Moving back in with the folks
Adult children moving back in with their folks used to be looked down on.
They were ‘‘failed fledglings’’, ‘‘Boomerang kids’’ and ‘‘parasite singles’’.
They were treated with exaggerated scorn.
You still live with your parents? Come on, man! Move on, move out, grow up!
Well, no more.
These days in our main cities, staying at home into your 20s, or moving back in for a spell of focused house deposit-saving, is a sane response to insane house prices.
Parents who let their children stay at home past the age of 21 should no longer be accused of having raised weaklings unable to face the real world.
There appear to be an increasing number of people living with mum and dad past the age of 21.
The last census showed the number of people over 21 still living at home was around 150,000
❚ Maximise family financial wellbeing ❚ Get value from that overpriced home
❚ Don’t let adult offspring freeload
in 2013 with 67,000 aged 21-24, and another 32,000 aged 25-29.
Maybe in a perfect world they would have moved out, and be renting while saving diligently for their first house deposit, but nice as they are for homeowners cities like Auckland and Wellington are not very friendly to the young any more.
Increasingly I run into younger people opting to live at their parents’ home in a bid to save a deposit on a home.
What they and their parents are doing is working together to maximise family financial wellbeing.
Household composition has always reflected cold, hard financial realities.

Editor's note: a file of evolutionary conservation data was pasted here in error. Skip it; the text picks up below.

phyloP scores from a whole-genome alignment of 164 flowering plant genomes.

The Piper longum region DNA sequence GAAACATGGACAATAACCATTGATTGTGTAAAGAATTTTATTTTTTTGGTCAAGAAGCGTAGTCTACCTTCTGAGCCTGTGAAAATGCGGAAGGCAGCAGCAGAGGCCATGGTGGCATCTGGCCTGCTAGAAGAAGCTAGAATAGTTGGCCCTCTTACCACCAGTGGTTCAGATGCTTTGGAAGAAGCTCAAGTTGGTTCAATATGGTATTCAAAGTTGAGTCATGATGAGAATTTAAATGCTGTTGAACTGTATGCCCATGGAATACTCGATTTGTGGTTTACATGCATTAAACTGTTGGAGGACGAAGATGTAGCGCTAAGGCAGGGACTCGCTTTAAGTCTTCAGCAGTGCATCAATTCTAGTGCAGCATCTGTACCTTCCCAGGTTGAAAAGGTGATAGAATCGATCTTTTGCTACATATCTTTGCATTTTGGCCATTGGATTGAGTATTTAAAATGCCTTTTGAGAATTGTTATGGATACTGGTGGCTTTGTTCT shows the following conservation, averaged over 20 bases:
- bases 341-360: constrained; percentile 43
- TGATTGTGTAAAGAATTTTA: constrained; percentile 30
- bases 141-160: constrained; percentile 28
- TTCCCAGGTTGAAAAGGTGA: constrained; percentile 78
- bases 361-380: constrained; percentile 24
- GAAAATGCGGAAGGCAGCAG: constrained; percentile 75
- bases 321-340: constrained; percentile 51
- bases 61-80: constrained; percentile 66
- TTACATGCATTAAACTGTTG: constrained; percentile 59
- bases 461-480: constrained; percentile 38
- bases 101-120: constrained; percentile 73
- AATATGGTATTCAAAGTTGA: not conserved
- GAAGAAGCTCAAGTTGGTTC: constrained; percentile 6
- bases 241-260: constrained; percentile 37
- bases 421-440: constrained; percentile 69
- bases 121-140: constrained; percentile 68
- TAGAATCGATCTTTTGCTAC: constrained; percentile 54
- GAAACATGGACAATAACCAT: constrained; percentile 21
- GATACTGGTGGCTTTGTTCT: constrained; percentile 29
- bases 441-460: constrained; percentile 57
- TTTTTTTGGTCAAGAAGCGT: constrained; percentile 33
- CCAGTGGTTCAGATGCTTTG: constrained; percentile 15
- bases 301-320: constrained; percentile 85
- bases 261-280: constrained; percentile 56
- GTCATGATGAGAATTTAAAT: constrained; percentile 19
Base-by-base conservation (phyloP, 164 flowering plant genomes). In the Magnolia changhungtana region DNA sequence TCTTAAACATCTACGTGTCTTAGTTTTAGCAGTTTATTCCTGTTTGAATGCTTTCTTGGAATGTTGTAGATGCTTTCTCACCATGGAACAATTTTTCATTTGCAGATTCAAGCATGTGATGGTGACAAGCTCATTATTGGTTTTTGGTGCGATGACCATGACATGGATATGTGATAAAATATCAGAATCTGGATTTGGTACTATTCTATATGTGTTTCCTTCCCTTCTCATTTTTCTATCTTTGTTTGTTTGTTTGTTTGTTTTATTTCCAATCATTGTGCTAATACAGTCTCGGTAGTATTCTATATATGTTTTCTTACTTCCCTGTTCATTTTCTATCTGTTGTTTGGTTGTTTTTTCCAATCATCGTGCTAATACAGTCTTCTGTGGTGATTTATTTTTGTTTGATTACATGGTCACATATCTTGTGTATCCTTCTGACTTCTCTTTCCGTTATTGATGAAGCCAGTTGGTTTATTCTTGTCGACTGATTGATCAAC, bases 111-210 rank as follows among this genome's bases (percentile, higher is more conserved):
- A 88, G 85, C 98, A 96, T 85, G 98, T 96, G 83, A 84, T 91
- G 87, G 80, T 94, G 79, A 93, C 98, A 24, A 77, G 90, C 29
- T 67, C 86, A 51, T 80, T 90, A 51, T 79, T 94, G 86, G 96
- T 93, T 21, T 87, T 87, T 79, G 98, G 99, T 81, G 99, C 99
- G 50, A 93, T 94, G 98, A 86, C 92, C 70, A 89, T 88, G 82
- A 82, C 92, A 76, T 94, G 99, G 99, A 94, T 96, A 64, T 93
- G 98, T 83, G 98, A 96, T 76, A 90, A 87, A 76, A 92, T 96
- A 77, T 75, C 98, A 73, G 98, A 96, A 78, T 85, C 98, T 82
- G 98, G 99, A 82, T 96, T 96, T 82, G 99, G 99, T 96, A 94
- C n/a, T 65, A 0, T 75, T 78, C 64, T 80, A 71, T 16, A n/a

That’s why Auckland has people sleeping in garages, in cars, and under bridges.
Overall though, as the country got richer, households fragmented. People could afford to live alone, or in couples, and they did.
But three generation households where old folk live
‘‘You still live with your parents? Come on, man! Move on, move out, grow up!’’
with their working adult children were once normal, and still are in poorer countries, and indeed, in some poorer parts of our cities.
High rents and split-shift working mean life can be all but impossible without live-in grandparents for some families. For people surviving on NZ Super alone, living with younger family members can make sense too.
Three-generational households are perhaps not the living arrangement everyone would choose, but they are a sane, logical reaction to high house prices.
Young adults moving back into their parents’ homes have to be careful not to freeload. They should pay their share of the power, water and food, and do their share of hedge-clipping and vacuuming.
Parents need to make sure they don’t continue to treat the young ones as children, and cater to their every whim, or end up damaging their own retirement saving.
There is some satisfaction for parents who do allow the nestlings to return for a time. They are getting extra value from the ludicrously expensive asset they own, namely that milliondollar house.
They should be praised for helping their young ones prosper, and for having done such an excellent job as parents that they and their adult children can happily coexist under the same roof.
Three generations, one house. Not as rare as you may think.